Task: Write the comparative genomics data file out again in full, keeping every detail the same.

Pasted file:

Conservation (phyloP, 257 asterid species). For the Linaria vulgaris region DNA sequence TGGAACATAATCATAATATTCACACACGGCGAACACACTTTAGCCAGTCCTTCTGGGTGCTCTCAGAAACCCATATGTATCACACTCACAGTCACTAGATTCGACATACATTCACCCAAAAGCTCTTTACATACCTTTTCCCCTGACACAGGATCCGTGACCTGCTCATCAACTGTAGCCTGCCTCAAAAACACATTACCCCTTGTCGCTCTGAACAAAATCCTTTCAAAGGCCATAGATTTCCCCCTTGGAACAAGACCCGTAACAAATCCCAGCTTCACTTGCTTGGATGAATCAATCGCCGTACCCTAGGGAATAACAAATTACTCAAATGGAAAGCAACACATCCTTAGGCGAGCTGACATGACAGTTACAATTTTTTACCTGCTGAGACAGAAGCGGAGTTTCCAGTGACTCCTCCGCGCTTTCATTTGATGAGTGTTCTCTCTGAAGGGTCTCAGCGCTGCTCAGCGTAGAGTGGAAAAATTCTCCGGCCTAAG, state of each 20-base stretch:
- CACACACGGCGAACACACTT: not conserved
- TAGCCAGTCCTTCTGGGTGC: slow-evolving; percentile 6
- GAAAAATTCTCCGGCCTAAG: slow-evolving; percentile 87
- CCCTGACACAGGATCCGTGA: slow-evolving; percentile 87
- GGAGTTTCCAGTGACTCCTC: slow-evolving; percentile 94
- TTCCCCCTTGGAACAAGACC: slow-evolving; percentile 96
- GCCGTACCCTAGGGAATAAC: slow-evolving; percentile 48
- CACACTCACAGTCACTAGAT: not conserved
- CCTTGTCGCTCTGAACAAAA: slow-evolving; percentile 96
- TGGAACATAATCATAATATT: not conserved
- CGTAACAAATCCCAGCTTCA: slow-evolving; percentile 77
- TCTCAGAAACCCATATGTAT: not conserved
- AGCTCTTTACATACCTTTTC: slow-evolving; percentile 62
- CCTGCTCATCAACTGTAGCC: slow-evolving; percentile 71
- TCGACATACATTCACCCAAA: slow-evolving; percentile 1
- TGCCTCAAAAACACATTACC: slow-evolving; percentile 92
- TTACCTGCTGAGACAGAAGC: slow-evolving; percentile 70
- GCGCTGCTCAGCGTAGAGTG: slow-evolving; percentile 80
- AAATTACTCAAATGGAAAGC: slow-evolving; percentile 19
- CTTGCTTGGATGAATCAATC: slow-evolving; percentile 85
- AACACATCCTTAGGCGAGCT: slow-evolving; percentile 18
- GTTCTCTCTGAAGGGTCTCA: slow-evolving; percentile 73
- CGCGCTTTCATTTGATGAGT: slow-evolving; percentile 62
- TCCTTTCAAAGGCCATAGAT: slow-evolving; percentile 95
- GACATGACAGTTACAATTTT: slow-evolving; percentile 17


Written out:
Conservation (phyloP, 257 asterid species). For the Linaria vulgaris region DNA sequence TGGAACATAATCATAATATTCACACACGGCGAACACACTTTAGCCAGTCCTTCTGGGTGCTCTCAGAAACCCATATGTATCACACTCACAGTCACTAGATTCGACATACATTCACCCAAAAGCTCTTTACATACCTTTTCCCCTGACACAGGATCCGTGACCTGCTCATCAACTGTAGCCTGCCTCAAAAACACATTACCCCTTGTCGCTCTGAACAAAATCCTTTCAAAGGCCATAGATTTCCCCCTTGGAACAAGACCCGTAACAAATCCCAGCTTCACTTGCTTGGATGAATCAATCGCCGTACCCTAGGGAATAACAAATTACTCAAATGGAAAGCAACACATCCTTAGGCGAGCTGACATGACAGTTACAATTTTTTACCTGCTGAGACAGAAGCGGAGTTTCCAGTGACTCCTCCGCGCTTTCATTTGATGAGTGTTCTCTCTGAAGGGTCTCAGCGCTGCTCAGCGTAGAGTGGAAAAATTCTCCGGCCTAAG, state of each 20-base stretch:
- CACACACGGCGAACACACTT: not conserved
- TAGCCAGTCCTTCTGGGTGC: slow-evolving; percentile 6
- GAAAAATTCTCCGGCCTAAG: slow-evolving; percentile 87
- CCCTGACACAGGATCCGTGA: slow-evolving; percentile 87
- GGAGTTTCCAGTGACTCCTC: slow-evolving; percentile 94
- TTCCCCCTTGGAACAAGACC: slow-evolving; percentile 96
- GCCGTACCCTAGGGAATAAC: slow-evolving; percentile 48
- CACACTCACAGTCACTAGAT: not conserved
- CCTTGTCGCTCTGAACAAAA: slow-evolving; percentile 96
- TGGAACATAATCATAATATT: not conserved
- CGTAACAAATCCCAGCTTCA: slow-evolving; percentile 77
- TCTCAGAAACCCATATGTAT: not conserved
- AGCTCTTTACATACCTTTTC: slow-evolving; percentile 62
- CCTGCTCATCAACTGTAGCC: slow-evolving; percentile 71
- TCGACATACATTCACCCAAA: slow-evolving; percentile 1
- TGCCTCAAAAACACATTACC: slow-evolving; percentile 92
- TTACCTGCTGAGACAGAAGC: slow-evolving; percentile 70
- GCGCTGCTCAGCGTAGAGTG: slow-evolving; percentile 80
- AAATTACTCAAATGGAAAGC: slow-evolving; percentile 19
- CTTGCTTGGATGAATCAATC: slow-evolving; percentile 85
- AACACATCCTTAGGCGAGCT: slow-evolving; percentile 18
- GTTCTCTCTGAAGGGTCTCA: slow-evolving; percentile 73
- CGCGCTTTCATTTGATGAGT: slow-evolving; percentile 62
- TCCTTTCAAAGGCCATAGAT: slow-evolving; percentile 95
- GACATGACAGTTACAATTTT: slow-evolving; percentile 17